I’m enjoying this natural progression of my music career and where it’s going. Let the chips fall where they may; I’m doing what I’m supposed to be doing, and that’s what matters to me.

Folk music, indie, jazz, and reggae are all represented in spring music festivals in Los Angeles. Some of them have been going on for more than 50 years. The Coachella Valley Music and Arts Festival and the Stagecoach Festival are the two most well-known large festivals in Southern California. Still, there are several less well-known options that are less expensive and closer to home. Two asterisks indicate festivals that are suitable for children.

Saturday and Sunday, June 16-17, 3-11 p.m., Playboy Jazz Festival.
This festival is on the list since it is still technically Spring until June 21st. Bill Cosby serves as Master of Ceremonies. The roster includes Robin Thicke, Sheila E., Ozomatli, Kep Mo, Chico Trujillo, Sharon Jones, the Dap-Kings, and some local high school jazz ensembles. Since 1959, the festival has included amazing music that you may dance to while wearing your skates from skates.com. Tickets start at $20 and include hefty service charges. There are undoubtedly more expensive tickets available. The festival is held at the Hollywood Bowl, which offers shuttle service from surrounding locations and public transit. Please visit www.ThePlayboyJazzFestival.com for additional details. It’s not exactly kid-friendly, but because the festival doesn’t start until 3 p.m., you may repent at church in the morning.

Pasadena, make music. Saturday, June 16th, 11 a.m. to 11 p.m.
This free festival takes place on various stages throughout Pasadena. In downtown Pasadena, a part of Colorado Blvd. is closed. On the street, large stages develop, as do impromptu stages in rooftop cafes. This festival has it all, from renowned Indie rock groups who perform at the Coachella Festival to classical music. Kinky, Nortec Collective, Matt & Kim, Ra Ra Riot, Best Coast, New Villager, The Morning Benders, and Saint Motel have all performed on the main stage in the past. The cost of parking near the venues varies. If you don’t mind walking, street parking is available. At press time, the lineup for this year’s festival has not been posted on www.MakeMusicPasadena.com. Updates can be found there.

Festival of Jazz and Reggae. The 27th and 28th of May are Sunday and Monday.
The celebration takes place on the UCLA Intramural Field during Memorial Day Weekend. There will undoubtedly be directional markers erected throughout the campus. For $10, UCLA offers plenty of parking. If you don’t mind a little longer walk, street parking is available. Raphael Saddiq, Nas, and Damian Marley (Distant Relatives) have also performed there. In the coming future, more acts will be unveiled. A list of bus lines that stop in and around Westwood Village or the UCLA campus may be found on the webpage. There are hotels in the vicinity if you are coming from out of town. The days are unique, with Sunday being Jam Day and Monday being Reggae Day. www.JazzReggaeFest.com has ticketing information as well as other details.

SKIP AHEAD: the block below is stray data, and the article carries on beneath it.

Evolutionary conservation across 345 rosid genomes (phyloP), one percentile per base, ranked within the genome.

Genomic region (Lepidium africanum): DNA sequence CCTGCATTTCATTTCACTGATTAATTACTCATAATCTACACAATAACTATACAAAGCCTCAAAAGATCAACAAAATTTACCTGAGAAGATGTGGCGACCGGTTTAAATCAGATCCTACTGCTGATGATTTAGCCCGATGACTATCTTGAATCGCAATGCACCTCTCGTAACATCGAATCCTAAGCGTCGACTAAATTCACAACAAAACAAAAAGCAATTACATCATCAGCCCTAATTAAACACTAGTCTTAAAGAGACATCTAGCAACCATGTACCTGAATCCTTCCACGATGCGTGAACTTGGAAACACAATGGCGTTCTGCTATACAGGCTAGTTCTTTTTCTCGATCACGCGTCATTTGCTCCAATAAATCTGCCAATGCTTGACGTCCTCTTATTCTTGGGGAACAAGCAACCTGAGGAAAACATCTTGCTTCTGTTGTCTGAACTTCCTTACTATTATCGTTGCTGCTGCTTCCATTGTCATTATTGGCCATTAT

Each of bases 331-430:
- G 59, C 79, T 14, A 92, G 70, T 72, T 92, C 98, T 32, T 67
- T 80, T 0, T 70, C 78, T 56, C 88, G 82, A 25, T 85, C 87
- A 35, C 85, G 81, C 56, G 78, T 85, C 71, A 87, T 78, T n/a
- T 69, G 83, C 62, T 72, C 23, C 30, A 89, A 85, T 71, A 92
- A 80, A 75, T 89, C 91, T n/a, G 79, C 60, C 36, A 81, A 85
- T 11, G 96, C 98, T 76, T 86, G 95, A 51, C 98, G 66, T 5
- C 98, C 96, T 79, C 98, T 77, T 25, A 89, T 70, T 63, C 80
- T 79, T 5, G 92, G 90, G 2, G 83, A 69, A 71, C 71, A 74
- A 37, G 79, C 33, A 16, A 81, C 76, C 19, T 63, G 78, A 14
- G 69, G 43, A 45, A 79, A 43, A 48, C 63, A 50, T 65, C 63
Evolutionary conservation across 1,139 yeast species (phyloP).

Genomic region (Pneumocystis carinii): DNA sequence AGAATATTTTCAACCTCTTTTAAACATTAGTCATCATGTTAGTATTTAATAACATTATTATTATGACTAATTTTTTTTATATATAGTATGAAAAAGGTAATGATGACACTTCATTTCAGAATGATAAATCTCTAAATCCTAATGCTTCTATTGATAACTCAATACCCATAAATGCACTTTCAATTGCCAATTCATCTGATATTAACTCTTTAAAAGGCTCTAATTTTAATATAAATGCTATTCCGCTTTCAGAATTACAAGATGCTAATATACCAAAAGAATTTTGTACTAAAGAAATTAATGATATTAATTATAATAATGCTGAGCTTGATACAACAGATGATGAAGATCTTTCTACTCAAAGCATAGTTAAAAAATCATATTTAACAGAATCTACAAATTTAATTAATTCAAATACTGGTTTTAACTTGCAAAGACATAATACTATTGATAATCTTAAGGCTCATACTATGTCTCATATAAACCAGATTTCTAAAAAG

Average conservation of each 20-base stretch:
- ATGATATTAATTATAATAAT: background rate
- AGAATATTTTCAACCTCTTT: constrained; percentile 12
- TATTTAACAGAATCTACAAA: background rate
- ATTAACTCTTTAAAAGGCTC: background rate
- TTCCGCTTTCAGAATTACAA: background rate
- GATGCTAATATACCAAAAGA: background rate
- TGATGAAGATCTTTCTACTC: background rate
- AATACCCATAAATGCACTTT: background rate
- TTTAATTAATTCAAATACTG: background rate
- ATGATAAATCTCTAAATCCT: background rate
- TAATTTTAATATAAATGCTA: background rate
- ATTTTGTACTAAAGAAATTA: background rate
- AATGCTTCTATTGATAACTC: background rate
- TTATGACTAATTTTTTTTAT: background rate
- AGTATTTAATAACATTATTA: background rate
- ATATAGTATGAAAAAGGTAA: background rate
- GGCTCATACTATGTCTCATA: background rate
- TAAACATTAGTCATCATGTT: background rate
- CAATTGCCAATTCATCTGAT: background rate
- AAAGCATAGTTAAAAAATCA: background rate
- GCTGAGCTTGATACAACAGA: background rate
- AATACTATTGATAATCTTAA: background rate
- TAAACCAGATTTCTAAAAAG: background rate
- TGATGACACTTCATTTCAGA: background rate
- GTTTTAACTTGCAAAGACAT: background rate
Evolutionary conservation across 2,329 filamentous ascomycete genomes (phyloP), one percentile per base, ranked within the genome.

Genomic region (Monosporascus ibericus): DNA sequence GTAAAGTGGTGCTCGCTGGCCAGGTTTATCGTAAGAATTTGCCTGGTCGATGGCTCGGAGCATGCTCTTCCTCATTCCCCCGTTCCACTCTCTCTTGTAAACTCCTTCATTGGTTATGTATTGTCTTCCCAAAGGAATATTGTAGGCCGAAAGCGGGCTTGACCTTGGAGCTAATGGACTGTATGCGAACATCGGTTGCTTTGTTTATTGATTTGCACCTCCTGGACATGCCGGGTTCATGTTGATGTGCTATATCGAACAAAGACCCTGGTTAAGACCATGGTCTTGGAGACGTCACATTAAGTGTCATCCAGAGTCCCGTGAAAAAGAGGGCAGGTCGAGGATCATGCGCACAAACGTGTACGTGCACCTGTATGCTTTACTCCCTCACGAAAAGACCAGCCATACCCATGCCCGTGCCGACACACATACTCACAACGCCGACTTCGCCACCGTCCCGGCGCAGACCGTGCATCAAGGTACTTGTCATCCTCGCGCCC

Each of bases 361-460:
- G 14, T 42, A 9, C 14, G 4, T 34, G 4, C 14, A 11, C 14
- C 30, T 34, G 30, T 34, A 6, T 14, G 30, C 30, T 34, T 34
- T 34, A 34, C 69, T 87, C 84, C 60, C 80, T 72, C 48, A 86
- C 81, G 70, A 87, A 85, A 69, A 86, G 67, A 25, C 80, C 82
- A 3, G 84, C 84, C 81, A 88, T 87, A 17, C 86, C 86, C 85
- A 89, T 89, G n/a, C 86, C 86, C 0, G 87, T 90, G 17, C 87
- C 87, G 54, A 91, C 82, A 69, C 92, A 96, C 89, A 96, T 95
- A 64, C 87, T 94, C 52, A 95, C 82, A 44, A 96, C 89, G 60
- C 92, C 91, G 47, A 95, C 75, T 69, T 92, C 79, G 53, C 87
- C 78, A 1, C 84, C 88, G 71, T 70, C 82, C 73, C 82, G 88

Cajun & Blues Festival in Simi Valley. May 26-27, 10:30 a.m. to 8:00 p.m. Saturday and Sunday are free days.
Angelenos and those in the neighboring areas enjoy a wide range of musical genres. Even if you didn’t know about it, those truly into Cajun, Creole, Zydeco, and Blues are aware of this enjoyable festival. These are also Grammy Prize categories that have suffered a significant setback, with numerous types losing their right to receive a pre-telecast award. Ignore that for a day and watch The Fabulous Thunderbirds, Candye Kane with Laura Chavez, Curley Taylor and Zydeco Trouble, The Bayou Brothers, The Mighty Mojo Prophets, Billy Lee & The Swamp Critters, and a band called Gator Beat, among others. The Blues Stage and the Cajun-Zydeco Stage are the two stages. A Muddy Waters tribute will also be performed. The festival’s other stars are the different food sellers selling Cajun-Creole cuisine prepared in their kitchens. Every day, there is a Mardi Gras parade for entertainment. The event caters to children, featuring activities such as specialty acts, talent shows, and crafts. They even have their stage for children. Directions to Santa Susanna Park in Simi Valley can be found on the festival’s website. Out-of-town visitors can stay in one of several hotels in the neighborhood. For additional information, go to www.simicajun.org.